Specifically, the Internet Society is concerned with provisions in both bills regarding Domain Name System (DNS) filtering. DNS filtering is often proposed as a way to block illegal content consumption by end users. Yet policies to mandate DNS filtering will be ineffective for that purpose and will interfere with cross-border data flows and services undermining innovation and social development across the globe.Filtering DNS or blocking domain names does not remove the illegal content – it simply makes the content harder to find. Those who are determined to download filtered content can easily use a number of widely available, legitimately-purposed tools to circumvent DNS filtering regimes. As a result, DNS filtering encourages the creation of alternative, non-standard DNS systems.From a security perspective, DNS filtering is incompatible with an important security technology called DNSSEC. In fact, DNSSEC would be weakened by these proposals. This means that the DNS filtering proposals in SOPA and PIPA could ultimately reduce global Internet security, introduce new vulnerabilities, and put individual users at risk.Most worrisome, DNS filtering and blocking raises human rights and freedom of expression concerns, and often curtails international principles of rule of law and due process. Some countries have used DNS filtering and blocking as a way to restrict access to the global Internet and to curb free expression.The United States has been a strong proponent of online Internet freedoms and therefore has an important responsibility to balance local responsibilities and global impact, especially with respect to Internet policy. Given this commitment to global Internet freedom, it would be harmful to the global Internet if the United States were to implement such an approach.”The Internet Society Board of Trustees is deeply concerned about the ramifications of the PIPA and SOPA bills on the overall stability and interoperability of the Internet,” said Raul Echeberria, Chairman of the Internet Society Board of Trustees. “The Board recognizes that there can be misuses of the Internet; however, these are greatly outweighed by the positive uses and benefits of the Internet. We believe the negative impact of using solutions such as DNS blocking and filtering to address these misuses, far outweighs any short-term legal or business benefits.””The Internet Society believes that sustained, global collaboration amongst all parties is needed to find ways that protect the global architecture of the Internet while combating illicit online activities,” said Internet Society President and CEO Lynn St. Amour. “Mandating DNS blocking and filtering is simply not a viable option for the future of the Internet. We must all work together to support the principles of innovation and freedom of expression upon which the Internet was founded.”For more details on DNS Filtering and to download a white paper, visit the Internet SocietyThe Internet Society is the world’s trusted independent source of leadership for Internet policy, technology standards, and future development. Based on its principled vision and substantial technological foundation, the Internet Society works with its members and Chapters around the world to promote the continued evolution and growth of the open Internet through dialog among companies, governments, and other organizations around the world. For more information, see: Revision to SOPA: Some Welcome Cuts, But Major Concerns Remain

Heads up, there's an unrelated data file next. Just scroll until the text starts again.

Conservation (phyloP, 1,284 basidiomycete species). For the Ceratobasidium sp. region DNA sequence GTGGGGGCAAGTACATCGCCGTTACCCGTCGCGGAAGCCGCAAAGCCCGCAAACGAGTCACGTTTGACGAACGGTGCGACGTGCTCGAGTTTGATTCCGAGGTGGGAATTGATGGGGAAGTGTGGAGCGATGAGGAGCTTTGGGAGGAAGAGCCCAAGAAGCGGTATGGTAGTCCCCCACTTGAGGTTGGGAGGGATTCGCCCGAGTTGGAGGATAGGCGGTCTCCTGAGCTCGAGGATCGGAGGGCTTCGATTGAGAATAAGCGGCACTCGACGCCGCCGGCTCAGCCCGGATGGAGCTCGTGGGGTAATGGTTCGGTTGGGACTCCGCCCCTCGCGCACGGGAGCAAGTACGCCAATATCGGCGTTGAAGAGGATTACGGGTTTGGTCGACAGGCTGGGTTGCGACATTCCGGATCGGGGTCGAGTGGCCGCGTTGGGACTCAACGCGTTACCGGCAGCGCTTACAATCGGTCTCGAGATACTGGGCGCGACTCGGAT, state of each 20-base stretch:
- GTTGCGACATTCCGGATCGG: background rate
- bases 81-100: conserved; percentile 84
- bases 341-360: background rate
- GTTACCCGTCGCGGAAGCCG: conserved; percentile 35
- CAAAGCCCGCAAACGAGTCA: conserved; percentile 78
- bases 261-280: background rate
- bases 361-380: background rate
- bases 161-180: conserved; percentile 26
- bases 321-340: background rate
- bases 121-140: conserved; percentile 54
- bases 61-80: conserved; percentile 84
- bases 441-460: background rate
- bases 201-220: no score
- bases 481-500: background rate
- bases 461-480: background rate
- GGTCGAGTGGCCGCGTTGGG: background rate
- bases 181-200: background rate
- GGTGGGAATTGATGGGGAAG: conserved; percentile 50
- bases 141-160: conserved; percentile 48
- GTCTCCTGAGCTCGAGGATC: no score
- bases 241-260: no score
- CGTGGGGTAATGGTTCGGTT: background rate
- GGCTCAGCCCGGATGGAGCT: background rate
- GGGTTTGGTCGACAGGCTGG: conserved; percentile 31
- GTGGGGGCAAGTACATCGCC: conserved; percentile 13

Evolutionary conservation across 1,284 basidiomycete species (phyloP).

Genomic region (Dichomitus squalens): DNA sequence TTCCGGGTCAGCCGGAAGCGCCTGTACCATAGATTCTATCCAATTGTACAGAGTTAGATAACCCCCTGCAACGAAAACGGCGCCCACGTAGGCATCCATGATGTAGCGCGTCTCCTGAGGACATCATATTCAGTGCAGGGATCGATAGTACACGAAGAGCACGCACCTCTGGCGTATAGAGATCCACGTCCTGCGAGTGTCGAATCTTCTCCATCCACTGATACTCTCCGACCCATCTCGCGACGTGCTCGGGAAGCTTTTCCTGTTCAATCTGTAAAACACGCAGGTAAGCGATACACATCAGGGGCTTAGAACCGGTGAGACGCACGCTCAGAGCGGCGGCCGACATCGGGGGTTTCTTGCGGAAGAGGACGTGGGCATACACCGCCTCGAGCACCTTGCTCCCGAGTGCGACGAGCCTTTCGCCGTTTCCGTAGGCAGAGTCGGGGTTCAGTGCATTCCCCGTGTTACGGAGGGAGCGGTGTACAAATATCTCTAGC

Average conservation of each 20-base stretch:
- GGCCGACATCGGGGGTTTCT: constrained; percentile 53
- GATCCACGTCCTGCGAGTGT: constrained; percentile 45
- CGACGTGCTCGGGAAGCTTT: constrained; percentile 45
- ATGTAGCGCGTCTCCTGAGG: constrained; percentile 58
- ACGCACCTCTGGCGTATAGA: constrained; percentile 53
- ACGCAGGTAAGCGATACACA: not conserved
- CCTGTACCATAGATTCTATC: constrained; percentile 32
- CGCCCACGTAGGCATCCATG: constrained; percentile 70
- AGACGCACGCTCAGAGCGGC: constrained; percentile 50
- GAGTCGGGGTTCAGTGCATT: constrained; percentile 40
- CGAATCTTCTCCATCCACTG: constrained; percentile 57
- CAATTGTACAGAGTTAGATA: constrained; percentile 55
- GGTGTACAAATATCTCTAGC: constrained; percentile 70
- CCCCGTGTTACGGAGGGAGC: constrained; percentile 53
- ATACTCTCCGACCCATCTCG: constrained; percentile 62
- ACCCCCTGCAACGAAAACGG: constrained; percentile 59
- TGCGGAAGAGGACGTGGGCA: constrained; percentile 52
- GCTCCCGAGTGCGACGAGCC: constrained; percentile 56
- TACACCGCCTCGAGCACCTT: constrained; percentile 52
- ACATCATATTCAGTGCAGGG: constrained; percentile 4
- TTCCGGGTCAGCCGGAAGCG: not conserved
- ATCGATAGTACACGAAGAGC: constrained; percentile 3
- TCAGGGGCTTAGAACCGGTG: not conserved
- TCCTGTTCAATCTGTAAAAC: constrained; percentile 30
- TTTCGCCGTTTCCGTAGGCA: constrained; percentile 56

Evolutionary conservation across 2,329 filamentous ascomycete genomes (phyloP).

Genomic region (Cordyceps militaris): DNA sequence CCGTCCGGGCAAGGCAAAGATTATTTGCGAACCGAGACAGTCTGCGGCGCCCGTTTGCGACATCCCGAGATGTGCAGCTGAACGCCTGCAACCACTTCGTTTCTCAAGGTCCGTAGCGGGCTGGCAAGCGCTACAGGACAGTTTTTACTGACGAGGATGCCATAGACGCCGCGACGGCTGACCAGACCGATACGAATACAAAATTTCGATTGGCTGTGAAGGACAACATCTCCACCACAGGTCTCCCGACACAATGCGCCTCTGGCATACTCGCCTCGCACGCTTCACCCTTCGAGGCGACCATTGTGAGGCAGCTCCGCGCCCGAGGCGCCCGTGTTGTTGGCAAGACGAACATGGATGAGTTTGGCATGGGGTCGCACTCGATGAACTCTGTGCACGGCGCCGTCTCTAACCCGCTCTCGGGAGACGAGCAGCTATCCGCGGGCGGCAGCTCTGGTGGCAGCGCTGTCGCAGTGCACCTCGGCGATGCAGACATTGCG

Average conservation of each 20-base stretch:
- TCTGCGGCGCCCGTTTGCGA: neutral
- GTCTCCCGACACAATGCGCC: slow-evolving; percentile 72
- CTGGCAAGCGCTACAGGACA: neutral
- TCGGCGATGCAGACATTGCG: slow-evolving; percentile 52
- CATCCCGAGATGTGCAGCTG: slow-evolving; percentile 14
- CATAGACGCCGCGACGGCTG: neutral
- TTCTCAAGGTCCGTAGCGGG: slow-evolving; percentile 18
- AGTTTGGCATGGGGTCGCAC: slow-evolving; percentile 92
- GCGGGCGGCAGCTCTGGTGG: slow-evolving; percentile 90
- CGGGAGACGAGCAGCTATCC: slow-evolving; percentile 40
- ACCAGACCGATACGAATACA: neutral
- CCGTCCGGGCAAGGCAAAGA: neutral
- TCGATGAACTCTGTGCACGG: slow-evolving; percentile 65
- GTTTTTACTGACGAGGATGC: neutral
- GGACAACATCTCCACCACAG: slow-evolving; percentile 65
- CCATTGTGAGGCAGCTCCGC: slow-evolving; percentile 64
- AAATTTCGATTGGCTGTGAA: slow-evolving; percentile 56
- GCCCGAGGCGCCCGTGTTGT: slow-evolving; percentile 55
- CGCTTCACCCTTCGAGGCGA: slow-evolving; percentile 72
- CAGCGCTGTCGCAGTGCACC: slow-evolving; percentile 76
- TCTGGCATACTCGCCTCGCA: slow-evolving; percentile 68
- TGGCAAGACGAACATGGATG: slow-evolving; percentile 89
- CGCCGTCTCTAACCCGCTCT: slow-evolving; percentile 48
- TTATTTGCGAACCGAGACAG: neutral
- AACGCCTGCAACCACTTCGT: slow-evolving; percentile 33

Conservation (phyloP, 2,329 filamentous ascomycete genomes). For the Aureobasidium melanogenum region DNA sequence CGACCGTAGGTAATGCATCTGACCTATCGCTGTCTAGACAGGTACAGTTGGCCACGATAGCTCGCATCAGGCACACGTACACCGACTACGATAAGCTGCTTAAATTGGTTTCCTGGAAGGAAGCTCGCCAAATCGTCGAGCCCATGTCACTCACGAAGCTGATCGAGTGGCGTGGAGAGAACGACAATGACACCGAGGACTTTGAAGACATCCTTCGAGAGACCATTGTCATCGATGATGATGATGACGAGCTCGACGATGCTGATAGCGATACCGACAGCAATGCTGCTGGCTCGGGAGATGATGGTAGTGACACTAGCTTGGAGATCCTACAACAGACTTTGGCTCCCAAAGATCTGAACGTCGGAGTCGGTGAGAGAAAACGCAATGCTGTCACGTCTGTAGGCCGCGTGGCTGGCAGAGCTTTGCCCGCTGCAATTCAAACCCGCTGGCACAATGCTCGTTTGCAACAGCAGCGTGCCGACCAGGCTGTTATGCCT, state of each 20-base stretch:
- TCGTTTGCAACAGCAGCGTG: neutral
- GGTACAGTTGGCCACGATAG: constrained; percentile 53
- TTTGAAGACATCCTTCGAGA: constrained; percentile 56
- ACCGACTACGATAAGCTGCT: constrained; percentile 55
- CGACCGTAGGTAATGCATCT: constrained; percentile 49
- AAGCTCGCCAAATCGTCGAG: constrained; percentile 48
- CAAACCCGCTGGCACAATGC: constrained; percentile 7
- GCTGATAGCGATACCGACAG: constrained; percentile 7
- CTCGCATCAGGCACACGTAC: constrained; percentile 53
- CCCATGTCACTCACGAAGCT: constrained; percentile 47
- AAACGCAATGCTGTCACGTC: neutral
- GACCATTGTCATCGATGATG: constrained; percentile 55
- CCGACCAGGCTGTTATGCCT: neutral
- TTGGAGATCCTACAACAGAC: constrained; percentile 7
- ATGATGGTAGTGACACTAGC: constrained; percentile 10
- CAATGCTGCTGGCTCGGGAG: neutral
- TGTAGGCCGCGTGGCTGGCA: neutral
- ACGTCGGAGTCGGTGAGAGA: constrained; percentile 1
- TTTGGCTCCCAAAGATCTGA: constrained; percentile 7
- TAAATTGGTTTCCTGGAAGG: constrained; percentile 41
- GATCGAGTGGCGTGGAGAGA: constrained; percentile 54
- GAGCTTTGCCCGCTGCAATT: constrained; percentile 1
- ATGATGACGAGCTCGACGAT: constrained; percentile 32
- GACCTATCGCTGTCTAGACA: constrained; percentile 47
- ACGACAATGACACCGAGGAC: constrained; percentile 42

Yesterday afternoon, House Judiciary Committee Chairman Lamar Smith released a proposed substitute amendment for SOPA, the sweepingly broad anti-piracy bill introduced in October. The amended version is scheduled to be considered by the Judiciary Committee on Thursday.Based on an initial read – and the amended bill still clocks in at over seventy pages, so further lurking issues may emerge with more analysis – it appears that Chairman Smith has addressed some of the bill’s most egregious faults. However, he was starting from a very low baseline; the original bill contained many hugely problematic elements, which is why it has drawn such a massive outpouring of opposition. The amended bill still fails to fully embrace a narrowly targeted, follow-the-money approach. (Senator Wyden and Representative Issa recently issued a concrete proposal showing what that might look like.) Thus, the revised version of SOPA continues to raise major concerns.